Fred Mayer, R.Ph., the president of Pharmacists Planning Service Inc. (PPSI), a California non-profit corporation that offers a large number of health-awareness programs to promote public health and education, gave a thumbs-up to Truvada for prevention, but feels that there is not enough of a promotional push for using the drug in conjunction with condoms and other safer sex practices.
“I think any new development in prescription drugs, especially for AIDS, is great as a consumer advocate," Mayer said. "The only downside I see as a consumer advocate with a public health pharmacy organization is they are promoting this drug as an AIDS preventative and should be promoting this drug with the use of condoms, for prevention of STDs, STIs, chlamydia, et cetera,” he said.
Chiampas agrees: “People think, ‘OK, it’s a pill I can take.’ But adherence counseling, follow-up for labs and assessments, pregnancy tests, hepatitis tests, sexually transmitted diseases, HIV—all of those tests need to be drawn every two to three months to six months out for safety concerns.”

New Avenues for Education and Counseling

In terms of public health initiatives, social media presents new opportunities and new challenges. In the recent past, materials for people who are at high risk for AIDS were provided at places where they congregated. “For example, [if] gay men meet in a bar or club, you can do lot of education, you can have materials in the club—people would know where to go to recruit people for trials and studies,” said Dr. Mayer.
But as more and more people are socializing and finding sexual partners on their handheld devices, outreach can be more difficult.
“We’ve learned to be creative,” said Dr. Mayer. “The challenge is that organizations that in the past helped instill a sense of community… are not as strong anymore, because people are meeting partners online. On the other hand, with the Internet you can also offer a lot of education materials and you can educate people in the privacy of their home. It’s a matter of figuring out creative ways.”
Josh Robbins, an HIV activist and patient advocate and blogger, has recently launched a digital LGBT PrEP Guide for HIV Prevention at I'm Still Josh. “I fall short of endorsing PrEP because I don’t believe that’s the best place for our voice,” said Robbins. "What I believe in is giving people the power to be informed and then to make an educated decision with their physician or healthcare provider."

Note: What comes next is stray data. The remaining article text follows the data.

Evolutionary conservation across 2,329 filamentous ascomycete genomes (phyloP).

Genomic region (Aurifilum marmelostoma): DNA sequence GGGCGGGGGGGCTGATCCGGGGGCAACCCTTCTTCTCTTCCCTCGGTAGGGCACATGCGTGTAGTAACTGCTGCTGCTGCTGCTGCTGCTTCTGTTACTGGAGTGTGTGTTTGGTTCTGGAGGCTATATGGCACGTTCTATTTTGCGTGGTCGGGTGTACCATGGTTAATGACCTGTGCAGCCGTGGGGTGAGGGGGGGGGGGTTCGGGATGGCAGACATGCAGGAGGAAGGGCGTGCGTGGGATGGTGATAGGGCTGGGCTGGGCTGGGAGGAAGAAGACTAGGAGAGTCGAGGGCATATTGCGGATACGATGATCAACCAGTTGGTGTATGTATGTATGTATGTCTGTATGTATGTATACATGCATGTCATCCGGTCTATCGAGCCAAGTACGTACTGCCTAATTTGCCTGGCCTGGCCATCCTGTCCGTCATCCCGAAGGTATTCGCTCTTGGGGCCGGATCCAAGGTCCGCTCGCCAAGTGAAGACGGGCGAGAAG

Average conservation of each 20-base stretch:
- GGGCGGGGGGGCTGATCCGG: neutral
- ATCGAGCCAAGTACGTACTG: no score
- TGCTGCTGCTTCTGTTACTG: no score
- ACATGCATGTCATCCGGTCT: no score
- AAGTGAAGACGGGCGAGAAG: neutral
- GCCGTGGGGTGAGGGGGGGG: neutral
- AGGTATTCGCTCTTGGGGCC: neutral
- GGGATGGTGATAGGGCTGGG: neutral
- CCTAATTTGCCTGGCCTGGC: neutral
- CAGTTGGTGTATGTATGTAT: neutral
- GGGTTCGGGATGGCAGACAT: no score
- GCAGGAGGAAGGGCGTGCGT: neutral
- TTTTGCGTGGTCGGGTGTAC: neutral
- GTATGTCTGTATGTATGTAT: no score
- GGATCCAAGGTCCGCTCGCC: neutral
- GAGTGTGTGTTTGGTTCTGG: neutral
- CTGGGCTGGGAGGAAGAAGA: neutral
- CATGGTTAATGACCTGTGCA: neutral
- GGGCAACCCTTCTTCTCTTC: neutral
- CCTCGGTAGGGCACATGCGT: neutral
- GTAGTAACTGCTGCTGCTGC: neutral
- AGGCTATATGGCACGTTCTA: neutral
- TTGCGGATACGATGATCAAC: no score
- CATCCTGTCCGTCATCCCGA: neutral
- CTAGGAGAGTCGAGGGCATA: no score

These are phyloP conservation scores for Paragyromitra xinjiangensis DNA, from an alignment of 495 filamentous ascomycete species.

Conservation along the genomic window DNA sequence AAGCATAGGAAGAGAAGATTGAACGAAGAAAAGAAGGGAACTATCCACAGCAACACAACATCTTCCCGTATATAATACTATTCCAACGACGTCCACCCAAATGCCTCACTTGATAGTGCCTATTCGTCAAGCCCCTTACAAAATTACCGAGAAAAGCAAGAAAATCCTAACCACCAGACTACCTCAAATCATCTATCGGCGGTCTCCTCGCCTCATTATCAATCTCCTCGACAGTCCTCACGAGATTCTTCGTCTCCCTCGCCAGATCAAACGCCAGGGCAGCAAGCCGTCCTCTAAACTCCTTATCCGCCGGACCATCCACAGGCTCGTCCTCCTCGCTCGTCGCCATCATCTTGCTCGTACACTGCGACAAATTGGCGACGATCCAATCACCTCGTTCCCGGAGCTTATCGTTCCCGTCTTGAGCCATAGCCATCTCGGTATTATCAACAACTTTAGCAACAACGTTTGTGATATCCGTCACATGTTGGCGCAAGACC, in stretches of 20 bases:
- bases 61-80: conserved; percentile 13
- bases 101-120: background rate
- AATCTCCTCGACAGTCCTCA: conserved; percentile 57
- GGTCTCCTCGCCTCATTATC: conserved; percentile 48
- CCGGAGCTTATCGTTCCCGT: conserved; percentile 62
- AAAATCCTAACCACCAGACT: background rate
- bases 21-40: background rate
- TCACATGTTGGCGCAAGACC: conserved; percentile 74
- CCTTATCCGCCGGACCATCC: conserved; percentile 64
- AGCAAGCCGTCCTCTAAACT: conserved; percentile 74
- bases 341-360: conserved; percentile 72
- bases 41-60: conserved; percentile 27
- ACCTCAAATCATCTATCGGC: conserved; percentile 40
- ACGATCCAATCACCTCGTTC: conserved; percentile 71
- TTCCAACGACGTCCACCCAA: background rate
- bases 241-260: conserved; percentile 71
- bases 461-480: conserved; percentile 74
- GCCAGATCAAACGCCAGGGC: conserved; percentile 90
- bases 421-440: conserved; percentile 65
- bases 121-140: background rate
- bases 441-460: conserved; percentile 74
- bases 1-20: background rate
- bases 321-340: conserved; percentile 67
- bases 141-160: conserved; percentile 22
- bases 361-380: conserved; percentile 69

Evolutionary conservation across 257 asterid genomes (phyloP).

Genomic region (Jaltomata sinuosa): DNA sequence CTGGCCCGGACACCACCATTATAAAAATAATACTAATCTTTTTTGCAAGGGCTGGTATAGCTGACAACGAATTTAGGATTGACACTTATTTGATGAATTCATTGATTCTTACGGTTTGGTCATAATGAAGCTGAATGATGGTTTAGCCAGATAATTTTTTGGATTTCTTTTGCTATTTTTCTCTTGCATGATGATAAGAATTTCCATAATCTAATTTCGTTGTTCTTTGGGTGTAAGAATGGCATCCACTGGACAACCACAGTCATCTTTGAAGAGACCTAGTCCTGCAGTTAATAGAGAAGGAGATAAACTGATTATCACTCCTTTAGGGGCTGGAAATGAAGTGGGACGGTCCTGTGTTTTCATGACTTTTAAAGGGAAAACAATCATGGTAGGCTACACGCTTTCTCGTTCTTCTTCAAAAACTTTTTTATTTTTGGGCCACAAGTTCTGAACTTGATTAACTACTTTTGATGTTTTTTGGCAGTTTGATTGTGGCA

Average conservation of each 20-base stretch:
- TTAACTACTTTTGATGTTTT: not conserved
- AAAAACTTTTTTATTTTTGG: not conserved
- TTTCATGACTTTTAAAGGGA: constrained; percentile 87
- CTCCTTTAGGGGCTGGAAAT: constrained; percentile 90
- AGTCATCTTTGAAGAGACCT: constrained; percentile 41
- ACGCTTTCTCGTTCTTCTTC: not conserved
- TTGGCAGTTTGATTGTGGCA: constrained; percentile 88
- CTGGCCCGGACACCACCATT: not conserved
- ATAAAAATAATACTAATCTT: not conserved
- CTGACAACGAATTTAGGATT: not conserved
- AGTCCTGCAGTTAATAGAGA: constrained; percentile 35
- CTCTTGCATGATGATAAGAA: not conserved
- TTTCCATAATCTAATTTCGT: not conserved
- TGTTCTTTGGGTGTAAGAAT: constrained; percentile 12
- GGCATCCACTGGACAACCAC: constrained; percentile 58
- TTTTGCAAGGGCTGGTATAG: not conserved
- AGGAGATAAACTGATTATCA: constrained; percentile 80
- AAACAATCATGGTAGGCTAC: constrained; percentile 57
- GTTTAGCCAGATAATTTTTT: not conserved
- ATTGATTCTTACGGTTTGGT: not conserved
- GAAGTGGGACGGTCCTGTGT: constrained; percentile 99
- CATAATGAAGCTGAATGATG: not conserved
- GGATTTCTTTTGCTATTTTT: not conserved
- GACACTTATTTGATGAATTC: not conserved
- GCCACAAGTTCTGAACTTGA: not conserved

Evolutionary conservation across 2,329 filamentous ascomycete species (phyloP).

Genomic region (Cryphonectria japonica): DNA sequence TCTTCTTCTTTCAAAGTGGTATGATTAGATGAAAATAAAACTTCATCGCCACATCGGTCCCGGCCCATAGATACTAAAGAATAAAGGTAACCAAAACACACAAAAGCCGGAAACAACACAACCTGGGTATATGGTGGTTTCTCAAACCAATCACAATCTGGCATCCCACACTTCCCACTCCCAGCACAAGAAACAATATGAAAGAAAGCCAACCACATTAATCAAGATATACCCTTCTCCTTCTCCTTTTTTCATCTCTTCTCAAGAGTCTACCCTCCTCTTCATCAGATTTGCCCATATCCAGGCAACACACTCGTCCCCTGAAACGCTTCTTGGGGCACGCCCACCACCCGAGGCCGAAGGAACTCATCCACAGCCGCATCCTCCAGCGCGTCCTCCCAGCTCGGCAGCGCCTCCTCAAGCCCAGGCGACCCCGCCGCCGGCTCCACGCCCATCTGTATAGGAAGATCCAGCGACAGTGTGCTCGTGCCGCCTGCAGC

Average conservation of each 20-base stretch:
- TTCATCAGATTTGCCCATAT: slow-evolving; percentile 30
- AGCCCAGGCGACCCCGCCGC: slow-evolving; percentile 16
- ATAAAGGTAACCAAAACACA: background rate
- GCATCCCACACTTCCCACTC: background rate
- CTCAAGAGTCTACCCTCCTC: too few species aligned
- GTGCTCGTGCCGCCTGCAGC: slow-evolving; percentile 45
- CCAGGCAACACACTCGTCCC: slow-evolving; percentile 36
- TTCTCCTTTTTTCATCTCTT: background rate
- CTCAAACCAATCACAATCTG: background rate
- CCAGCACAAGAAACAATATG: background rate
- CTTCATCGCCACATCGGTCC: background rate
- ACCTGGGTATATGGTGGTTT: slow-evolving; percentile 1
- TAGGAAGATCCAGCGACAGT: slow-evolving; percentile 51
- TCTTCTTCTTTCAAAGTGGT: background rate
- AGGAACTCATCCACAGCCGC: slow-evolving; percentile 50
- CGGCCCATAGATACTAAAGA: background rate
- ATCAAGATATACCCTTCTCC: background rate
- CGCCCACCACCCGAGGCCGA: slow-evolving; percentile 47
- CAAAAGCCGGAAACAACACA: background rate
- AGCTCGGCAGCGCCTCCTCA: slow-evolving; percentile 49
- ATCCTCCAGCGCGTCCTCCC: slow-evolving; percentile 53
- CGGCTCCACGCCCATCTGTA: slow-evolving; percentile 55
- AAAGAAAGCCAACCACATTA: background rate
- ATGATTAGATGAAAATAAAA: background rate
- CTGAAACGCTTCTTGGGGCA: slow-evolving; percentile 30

Robbins explained, "I’m not saying PrEP is right for everybody, but I’m not saying you should ignore PrEP. It is important, maybe, for me to say that, because the FDA has neither tested nor approved a condom for anal sex. PrEP is the only FDA-approved prevention method. It is the only one in the arsenal when we talk about what do we have for the prevention of HIV… as long as you have an educated discussion with a physician or whoever is the stakeholder in helping you make a decision, then, whether I agree with your decision or not, at the end of the day I’m glad that you had that discussion.”
Chiampas and one of his colleagues are planning to conduct a survey for general practitioners to see how comfortable they feel about Truvada. “Our concerns are the appropriate monitoring and follow-up, as well as counseling," he said.
He added that people on a PrEP regimen should be seen by a healthcare provider every two to three months, to be tested for HIV, kidney function, pregnancy, and other things. “The adherence issue cannot be stressed enough,” he said. “But when taken with 100 percent adherence, Truvada for PrEP was very effective in preventing HIV transmission between homosexual, heterosexual, and injection drug-use populations.”
And all the experts stress that although PrEP is an effective option, there is no 100 percent guaranteed way to prevent sexually transmitted HIV infection.

The Future of HIV/AIDS Prevention

Now that the darkest days of the AIDS crisis have passed, what does the future of treatment and prevention of HIV look like?
Dr. Mayer sees the glass as half full. “We are at an interesting point, a watershed moment where we have proof-of-concept that treating people earlier will make them less infectious, and we have proof-of-concept that for high-risk people, taking medication on a daily basis before and after high-risk behavior will make them less likely to become infected. We have new tools in the last few years, but they are not being implemented as quickly as many of us would like. It is going to take time. A lot of it is professional education in the media, a lot of it is public education, continuing the discussion.”
He adds, “None of us who work in this area think that we are going to necessarily give the same medication the same way over the next decade. There are a number of different studies looking at: Can you give less drug? Should you give different drugs that have different side effect profiles? Can you give the medication in different ways ... such as gels, vaginal rings, and injectables? It’s a very interesting time.”